Much has changed for President Barack Obama in the 51 weeks since he visited the Washington Hilton for the 2009 White House Correspondents' Association Dinner, just a couple months removed from his inauguration and the heady afterglow. At that dinner, he joked about "the 10-day anniversary of my first 100 days." He said he believed that "my next 100 days will be so successful, I will be able to complete them in 72 days … and on the 73rd day, I will rest."
Well, less than one week later, a prominent columnist claimed that Obama's honeymoon was over. And that was before the new strategy in Afghanistan, gridlock on healthcare and the rise of Tea Party "patriots." But at least one thing remained the same when Obama returned to the hotel Saturday night for the 2010 White House Correspondents' dinner: His jokes still drew plenty of laughter (noticeably more than the late-night comedian who followed him).
See Part 1 of Obama's address
"Glad to say the only person whose ratings fell more than mine is here tonight," Obama said. "Great to see you Jay! I'm also glad that I'm speaking first … we've all seen what happens when someone takes the time slot after Leno."
"Even though the mainstream media has given me a hard time, I hear I'm still pretty big on Twitter and Facebook," Obama said. "Or as Sarah Palin calls it, 'socialized media.'"
See Part 2 of Obama's address
In his 17 minutes at the microphone, Obama displayed a knack for making fun of himself and his perceived weaknesses, while simultaneously tweaking his critics and opponents. He acknowledged that his presidency has seen a lot of ups and downs, "except for my approval ratings," he said, "which have mostly gone down. But that doesn't bother me, because I know my approval ratings are still very high in my country of birth."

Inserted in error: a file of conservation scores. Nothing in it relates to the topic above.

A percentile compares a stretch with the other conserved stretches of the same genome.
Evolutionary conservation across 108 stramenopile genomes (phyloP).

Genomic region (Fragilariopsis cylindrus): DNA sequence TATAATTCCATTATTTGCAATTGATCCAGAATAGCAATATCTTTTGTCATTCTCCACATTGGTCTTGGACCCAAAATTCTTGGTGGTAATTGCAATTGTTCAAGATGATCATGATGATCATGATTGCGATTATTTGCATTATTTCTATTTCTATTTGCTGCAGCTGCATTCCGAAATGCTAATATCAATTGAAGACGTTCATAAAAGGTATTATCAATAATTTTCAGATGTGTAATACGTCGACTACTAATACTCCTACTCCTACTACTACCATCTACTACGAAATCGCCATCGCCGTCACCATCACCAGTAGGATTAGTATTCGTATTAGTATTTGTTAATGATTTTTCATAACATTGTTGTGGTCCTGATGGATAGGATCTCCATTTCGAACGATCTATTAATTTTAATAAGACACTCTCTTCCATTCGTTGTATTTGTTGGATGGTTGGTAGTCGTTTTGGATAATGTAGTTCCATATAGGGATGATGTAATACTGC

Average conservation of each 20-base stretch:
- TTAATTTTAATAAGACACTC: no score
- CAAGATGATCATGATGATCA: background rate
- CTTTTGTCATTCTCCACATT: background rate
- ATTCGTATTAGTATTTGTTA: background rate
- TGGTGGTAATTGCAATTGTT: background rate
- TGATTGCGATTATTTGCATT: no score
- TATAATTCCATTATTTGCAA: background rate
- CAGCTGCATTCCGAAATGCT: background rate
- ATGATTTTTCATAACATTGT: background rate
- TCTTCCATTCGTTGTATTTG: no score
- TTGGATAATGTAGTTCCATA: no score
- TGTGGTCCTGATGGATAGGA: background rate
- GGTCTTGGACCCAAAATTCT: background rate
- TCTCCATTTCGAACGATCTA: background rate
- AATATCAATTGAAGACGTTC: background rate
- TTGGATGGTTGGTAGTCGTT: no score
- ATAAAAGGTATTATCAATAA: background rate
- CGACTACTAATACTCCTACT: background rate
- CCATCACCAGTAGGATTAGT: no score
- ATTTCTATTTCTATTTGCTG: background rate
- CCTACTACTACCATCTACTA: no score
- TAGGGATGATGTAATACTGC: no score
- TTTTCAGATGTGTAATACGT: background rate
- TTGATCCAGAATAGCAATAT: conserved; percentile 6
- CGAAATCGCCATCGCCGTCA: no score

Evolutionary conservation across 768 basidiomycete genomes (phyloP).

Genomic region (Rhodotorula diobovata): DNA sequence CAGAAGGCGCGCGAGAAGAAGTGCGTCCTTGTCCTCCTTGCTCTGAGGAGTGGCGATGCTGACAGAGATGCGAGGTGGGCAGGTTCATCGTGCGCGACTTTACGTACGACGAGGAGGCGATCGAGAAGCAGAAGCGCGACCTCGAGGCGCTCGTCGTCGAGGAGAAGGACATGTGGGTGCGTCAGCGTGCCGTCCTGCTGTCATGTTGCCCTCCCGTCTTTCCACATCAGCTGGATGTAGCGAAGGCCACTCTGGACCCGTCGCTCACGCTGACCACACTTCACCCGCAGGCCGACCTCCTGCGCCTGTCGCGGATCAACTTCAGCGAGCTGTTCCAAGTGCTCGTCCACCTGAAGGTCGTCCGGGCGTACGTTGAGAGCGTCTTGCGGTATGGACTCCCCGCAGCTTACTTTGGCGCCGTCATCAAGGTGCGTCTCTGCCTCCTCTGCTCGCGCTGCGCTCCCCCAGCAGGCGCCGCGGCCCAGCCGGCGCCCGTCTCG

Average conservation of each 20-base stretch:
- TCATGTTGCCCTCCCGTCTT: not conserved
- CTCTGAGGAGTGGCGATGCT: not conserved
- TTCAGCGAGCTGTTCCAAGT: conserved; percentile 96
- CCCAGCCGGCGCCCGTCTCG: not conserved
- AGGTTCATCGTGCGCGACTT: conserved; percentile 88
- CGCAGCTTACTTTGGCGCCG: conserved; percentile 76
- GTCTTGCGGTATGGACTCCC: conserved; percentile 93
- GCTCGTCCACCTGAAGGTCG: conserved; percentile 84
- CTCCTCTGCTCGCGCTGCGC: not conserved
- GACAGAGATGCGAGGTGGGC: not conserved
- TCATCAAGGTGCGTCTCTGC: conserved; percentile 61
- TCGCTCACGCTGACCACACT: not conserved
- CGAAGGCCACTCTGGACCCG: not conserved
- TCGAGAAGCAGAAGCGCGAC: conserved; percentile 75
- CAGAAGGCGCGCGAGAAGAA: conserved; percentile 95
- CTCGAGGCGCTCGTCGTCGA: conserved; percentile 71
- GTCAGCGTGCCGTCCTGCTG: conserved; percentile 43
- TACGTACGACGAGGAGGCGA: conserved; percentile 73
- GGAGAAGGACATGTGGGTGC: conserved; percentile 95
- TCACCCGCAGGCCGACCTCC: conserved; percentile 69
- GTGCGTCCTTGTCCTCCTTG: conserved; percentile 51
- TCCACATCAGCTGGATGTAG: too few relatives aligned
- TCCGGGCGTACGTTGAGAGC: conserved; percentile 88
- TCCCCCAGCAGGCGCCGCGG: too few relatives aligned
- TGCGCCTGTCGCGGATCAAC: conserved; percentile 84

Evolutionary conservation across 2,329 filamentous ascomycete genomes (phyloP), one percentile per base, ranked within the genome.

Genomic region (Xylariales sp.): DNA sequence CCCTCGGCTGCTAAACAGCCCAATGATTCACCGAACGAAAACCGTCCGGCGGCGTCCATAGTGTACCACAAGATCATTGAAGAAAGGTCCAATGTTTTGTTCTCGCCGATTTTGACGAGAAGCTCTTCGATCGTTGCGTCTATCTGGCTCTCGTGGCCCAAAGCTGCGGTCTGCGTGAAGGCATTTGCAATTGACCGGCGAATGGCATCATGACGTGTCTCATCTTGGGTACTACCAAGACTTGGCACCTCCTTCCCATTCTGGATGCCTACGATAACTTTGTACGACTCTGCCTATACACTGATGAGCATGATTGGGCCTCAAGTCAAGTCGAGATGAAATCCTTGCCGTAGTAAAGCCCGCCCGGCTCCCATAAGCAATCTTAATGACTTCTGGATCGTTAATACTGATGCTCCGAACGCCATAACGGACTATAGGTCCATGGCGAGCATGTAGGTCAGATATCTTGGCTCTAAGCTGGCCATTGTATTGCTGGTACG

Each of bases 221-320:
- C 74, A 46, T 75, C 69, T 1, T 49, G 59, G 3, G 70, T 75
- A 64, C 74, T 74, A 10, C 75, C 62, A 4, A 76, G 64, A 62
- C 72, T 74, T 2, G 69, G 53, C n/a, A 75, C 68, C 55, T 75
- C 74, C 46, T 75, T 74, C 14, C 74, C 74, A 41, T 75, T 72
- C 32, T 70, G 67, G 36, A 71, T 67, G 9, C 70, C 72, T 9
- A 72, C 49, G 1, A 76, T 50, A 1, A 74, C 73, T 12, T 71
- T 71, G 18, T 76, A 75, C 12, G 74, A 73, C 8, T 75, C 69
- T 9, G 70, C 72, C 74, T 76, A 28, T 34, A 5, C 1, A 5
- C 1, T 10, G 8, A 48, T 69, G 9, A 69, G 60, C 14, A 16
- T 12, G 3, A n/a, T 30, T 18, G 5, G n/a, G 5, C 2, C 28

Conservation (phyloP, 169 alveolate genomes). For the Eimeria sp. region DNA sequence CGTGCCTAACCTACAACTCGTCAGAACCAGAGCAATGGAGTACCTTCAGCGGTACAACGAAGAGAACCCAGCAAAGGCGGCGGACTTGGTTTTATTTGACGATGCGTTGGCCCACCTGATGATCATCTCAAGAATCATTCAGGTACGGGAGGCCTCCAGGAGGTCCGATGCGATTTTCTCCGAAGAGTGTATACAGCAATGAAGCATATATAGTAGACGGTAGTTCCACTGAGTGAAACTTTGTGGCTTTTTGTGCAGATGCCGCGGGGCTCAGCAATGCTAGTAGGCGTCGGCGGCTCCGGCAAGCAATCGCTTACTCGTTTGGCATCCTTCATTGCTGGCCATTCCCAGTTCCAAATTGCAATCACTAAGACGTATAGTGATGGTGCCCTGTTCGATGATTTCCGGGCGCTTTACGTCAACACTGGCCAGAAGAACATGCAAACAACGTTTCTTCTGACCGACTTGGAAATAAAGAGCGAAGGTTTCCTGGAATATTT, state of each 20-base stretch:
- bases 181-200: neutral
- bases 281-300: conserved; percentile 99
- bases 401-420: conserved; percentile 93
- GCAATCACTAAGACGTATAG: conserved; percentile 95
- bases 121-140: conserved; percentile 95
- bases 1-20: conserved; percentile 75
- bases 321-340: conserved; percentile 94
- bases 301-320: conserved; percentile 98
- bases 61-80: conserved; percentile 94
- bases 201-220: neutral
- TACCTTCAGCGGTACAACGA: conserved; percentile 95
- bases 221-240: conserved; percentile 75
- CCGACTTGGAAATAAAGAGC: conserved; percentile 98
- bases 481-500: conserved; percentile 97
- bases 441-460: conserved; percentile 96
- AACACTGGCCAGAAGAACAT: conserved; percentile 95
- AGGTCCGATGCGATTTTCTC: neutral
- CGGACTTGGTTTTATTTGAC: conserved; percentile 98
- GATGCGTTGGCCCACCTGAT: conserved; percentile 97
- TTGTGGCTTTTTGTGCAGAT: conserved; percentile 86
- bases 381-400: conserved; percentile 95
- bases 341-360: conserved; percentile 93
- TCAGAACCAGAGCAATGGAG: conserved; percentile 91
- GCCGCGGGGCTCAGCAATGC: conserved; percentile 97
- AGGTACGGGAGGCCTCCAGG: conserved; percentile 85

At last year's dinner, Obama noted that "Michael Steele is in the house … or as he would say, 'in the heezy.'" Obama expanded on the theme this year, telling the audience that he saw the RNC chairman backstage and coined a new nickname for him: "Notorious G.O.P." Then he gave Steele credit for knowing what plagues the country today: "taxation without representin'." But looking in Steele's direction, Obama uttered a seemingly heartfelt (sympathetic?) "my brother," before moving on.
Neither Obama nor anyone else in attendance was laughing later that evening, as word spread of a bomb scare in Times Square. Obama was briefed immediately following Leno's dismal performance. But the levity was fun while it lasted.
— Deron Snyder is a regular contributor to The Root.